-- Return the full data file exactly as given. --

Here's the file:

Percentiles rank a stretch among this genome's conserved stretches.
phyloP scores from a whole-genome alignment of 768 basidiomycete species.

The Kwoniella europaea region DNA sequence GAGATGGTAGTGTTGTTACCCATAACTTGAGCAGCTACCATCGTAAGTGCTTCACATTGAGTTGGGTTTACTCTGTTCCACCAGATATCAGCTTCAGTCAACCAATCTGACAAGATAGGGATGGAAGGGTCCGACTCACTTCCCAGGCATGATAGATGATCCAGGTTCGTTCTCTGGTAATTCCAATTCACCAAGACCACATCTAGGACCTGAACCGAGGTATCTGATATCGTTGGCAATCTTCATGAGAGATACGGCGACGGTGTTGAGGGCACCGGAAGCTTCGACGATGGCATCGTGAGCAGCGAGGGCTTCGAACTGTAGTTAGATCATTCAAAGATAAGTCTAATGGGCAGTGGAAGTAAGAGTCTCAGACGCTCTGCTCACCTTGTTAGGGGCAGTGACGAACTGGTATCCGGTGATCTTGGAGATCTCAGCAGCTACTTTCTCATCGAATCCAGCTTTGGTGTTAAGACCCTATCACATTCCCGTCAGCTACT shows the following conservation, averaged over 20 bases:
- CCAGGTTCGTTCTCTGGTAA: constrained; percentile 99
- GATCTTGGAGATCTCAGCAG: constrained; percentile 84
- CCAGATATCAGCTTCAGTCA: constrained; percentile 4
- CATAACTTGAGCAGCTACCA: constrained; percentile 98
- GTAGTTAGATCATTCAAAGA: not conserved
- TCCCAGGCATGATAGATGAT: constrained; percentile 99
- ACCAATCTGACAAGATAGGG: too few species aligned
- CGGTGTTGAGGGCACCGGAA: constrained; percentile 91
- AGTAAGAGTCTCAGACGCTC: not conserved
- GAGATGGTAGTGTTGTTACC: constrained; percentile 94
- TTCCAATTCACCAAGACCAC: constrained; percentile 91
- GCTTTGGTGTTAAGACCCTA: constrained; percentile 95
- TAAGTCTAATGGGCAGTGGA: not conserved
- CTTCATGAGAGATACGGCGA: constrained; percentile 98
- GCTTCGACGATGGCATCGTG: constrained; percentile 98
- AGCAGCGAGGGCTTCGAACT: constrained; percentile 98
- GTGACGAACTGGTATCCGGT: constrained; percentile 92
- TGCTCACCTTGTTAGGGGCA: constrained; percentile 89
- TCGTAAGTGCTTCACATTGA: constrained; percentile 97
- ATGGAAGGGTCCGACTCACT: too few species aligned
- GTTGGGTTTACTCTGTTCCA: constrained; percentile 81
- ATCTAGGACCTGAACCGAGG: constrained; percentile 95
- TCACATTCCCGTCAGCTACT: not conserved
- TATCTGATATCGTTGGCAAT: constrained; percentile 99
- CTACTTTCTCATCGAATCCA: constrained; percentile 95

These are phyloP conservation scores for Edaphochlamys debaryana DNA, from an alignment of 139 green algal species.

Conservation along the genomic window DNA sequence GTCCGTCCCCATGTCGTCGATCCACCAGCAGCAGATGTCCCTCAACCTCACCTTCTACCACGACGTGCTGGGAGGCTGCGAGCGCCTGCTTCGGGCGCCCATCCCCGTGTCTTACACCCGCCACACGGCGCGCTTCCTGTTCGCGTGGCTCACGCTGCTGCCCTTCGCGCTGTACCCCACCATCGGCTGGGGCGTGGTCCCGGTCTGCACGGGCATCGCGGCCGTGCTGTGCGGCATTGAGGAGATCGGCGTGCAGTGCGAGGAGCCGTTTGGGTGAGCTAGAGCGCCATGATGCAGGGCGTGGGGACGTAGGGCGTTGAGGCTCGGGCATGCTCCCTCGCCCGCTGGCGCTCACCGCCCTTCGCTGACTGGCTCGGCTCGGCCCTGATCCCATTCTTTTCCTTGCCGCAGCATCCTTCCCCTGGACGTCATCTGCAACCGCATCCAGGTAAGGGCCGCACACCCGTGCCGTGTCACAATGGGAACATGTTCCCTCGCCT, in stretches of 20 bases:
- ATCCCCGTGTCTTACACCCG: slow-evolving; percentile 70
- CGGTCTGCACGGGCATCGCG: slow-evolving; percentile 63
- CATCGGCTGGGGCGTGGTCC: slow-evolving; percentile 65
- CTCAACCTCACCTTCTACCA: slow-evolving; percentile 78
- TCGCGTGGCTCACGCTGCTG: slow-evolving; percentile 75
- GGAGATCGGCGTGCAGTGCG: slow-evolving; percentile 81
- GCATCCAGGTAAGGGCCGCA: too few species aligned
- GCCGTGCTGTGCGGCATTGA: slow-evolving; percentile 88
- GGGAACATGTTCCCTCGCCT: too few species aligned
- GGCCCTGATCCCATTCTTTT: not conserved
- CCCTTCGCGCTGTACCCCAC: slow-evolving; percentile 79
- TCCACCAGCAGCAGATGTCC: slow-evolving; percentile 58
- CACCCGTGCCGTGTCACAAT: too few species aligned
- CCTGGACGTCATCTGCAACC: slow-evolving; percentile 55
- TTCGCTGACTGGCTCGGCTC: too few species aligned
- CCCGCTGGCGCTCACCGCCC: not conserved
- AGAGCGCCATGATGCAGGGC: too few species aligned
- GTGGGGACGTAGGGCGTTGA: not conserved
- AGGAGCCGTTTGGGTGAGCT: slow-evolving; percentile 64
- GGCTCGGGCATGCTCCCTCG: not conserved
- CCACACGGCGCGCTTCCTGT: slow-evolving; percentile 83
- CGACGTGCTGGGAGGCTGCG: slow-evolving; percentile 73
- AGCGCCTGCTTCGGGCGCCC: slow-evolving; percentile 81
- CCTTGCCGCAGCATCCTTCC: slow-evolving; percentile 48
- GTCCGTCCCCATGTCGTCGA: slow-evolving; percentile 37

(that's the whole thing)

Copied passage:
Percentiles rank a stretch among this genome's conserved stretches.
phyloP scores from a whole-genome alignment of 768 basidiomycete species.

The Kwoniella europaea region DNA sequence GAGATGGTAGTGTTGTTACCCATAACTTGAGCAGCTACCATCGTAAGTGCTTCACATTGAGTTGGGTTTACTCTGTTCCACCAGATATCAGCTTCAGTCAACCAATCTGACAAGATAGGGATGGAAGGGTCCGACTCACTTCCCAGGCATGATAGATGATCCAGGTTCGTTCTCTGGTAATTCCAATTCACCAAGACCACATCTAGGACCTGAACCGAGGTATCTGATATCGTTGGCAATCTTCATGAGAGATACGGCGACGGTGTTGAGGGCACCGGAAGCTTCGACGATGGCATCGTGAGCAGCGAGGGCTTCGAACTGTAGTTAGATCATTCAAAGATAAGTCTAATGGGCAGTGGAAGTAAGAGTCTCAGACGCTCTGCTCACCTTGTTAGGGGCAGTGACGAACTGGTATCCGGTGATCTTGGAGATCTCAGCAGCTACTTTCTCATCGAATCCAGCTTTGGTGTTAAGACCCTATCACATTCCCGTCAGCTACT shows the following conservation, averaged over 20 bases:
- CCAGGTTCGTTCTCTGGTAA: constrained; percentile 99
- GATCTTGGAGATCTCAGCAG: constrained; percentile 84
- CCAGATATCAGCTTCAGTCA: constrained; percentile 4
- CATAACTTGAGCAGCTACCA: constrained; percentile 98
- GTAGTTAGATCATTCAAAGA: not conserved
- TCCCAGGCATGATAGATGAT: constrained; percentile 99
- ACCAATCTGACAAGATAGGG: too few species aligned
- CGGTGTTGAGGGCACCGGAA: constrained; percentile 91
- AGTAAGAGTCTCAGACGCTC: not conserved
- GAGATGGTAGTGTTGTTACC: constrained; percentile 94
- TTCCAATTCACCAAGACCAC: constrained; percentile 91
- GCTTTGGTGTTAAGACCCTA: constrained; percentile 95
- TAAGTCTAATGGGCAGTGGA: not conserved
- CTTCATGAGAGATACGGCGA: constrained; percentile 98
- GCTTCGACGATGGCATCGTG: constrained; percentile 98
- AGCAGCGAGGGCTTCGAACT: constrained; percentile 98
- GTGACGAACTGGTATCCGGT: constrained; percentile 92
- TGCTCACCTTGTTAGGGGCA: constrained; percentile 89
- TCGTAAGTGCTTCACATTGA: constrained; percentile 97
- ATGGAAGGGTCCGACTCACT: too few species aligned
- GTTGGGTTTACTCTGTTCCA: constrained; percentile 81
- ATCTAGGACCTGAACCGAGG: constrained; percentile 95
- TCACATTCCCGTCAGCTACT: not conserved
- TATCTGATATCGTTGGCAAT: constrained; percentile 99
- CTACTTTCTCATCGAATCCA: constrained; percentile 95

These are phyloP conservation scores for Edaphochlamys debaryana DNA, from an alignment of 139 green algal species.

Conservation along the genomic window DNA sequence GTCCGTCCCCATGTCGTCGATCCACCAGCAGCAGATGTCCCTCAACCTCACCTTCTACCACGACGTGCTGGGAGGCTGCGAGCGCCTGCTTCGGGCGCCCATCCCCGTGTCTTACACCCGCCACACGGCGCGCTTCCTGTTCGCGTGGCTCACGCTGCTGCCCTTCGCGCTGTACCCCACCATCGGCTGGGGCGTGGTCCCGGTCTGCACGGGCATCGCGGCCGTGCTGTGCGGCATTGAGGAGATCGGCGTGCAGTGCGAGGAGCCGTTTGGGTGAGCTAGAGCGCCATGATGCAGGGCGTGGGGACGTAGGGCGTTGAGGCTCGGGCATGCTCCCTCGCCCGCTGGCGCTCACCGCCCTTCGCTGACTGGCTCGGCTCGGCCCTGATCCCATTCTTTTCCTTGCCGCAGCATCCTTCCCCTGGACGTCATCTGCAACCGCATCCAGGTAAGGGCCGCACACCCGTGCCGTGTCACAATGGGAACATGTTCCCTCGCCT, in stretches of 20 bases:
- ATCCCCGTGTCTTACACCCG: slow-evolving; percentile 70
- CGGTCTGCACGGGCATCGCG: slow-evolving; percentile 63
- CATCGGCTGGGGCGTGGTCC: slow-evolving; percentile 65
- CTCAACCTCACCTTCTACCA: slow-evolving; percentile 78
- TCGCGTGGCTCACGCTGCTG: slow-evolving; percentile 75
- GGAGATCGGCGTGCAGTGCG: slow-evolving; percentile 81
- GCATCCAGGTAAGGGCCGCA: too few species aligned
- GCCGTGCTGTGCGGCATTGA: slow-evolving; percentile 88
- GGGAACATGTTCCCTCGCCT: too few species aligned
- GGCCCTGATCCCATTCTTTT: not conserved
- CCCTTCGCGCTGTACCCCAC: slow-evolving; percentile 79
- TCCACCAGCAGCAGATGTCC: slow-evolving; percentile 58
- CACCCGTGCCGTGTCACAAT: too few species aligned
- CCTGGACGTCATCTGCAACC: slow-evolving; percentile 55
- TTCGCTGACTGGCTCGGCTC: too few species aligned
- CCCGCTGGCGCTCACCGCCC: not conserved
- AGAGCGCCATGATGCAGGGC: too few species aligned
- GTGGGGACGTAGGGCGTTGA: not conserved
- AGGAGCCGTTTGGGTGAGCT: slow-evolving; percentile 64
- GGCTCGGGCATGCTCCCTCG: not conserved
- CCACACGGCGCGCTTCCTGT: slow-evolving; percentile 83
- CGACGTGCTGGGAGGCTGCG: slow-evolving; percentile 73
- AGCGCCTGCTTCGGGCGCCC: slow-evolving; percentile 81
- CCTTGCCGCAGCATCCTTCC: slow-evolving; percentile 48
- GTCCGTCCCCATGTCGTCGA: slow-evolving; percentile 37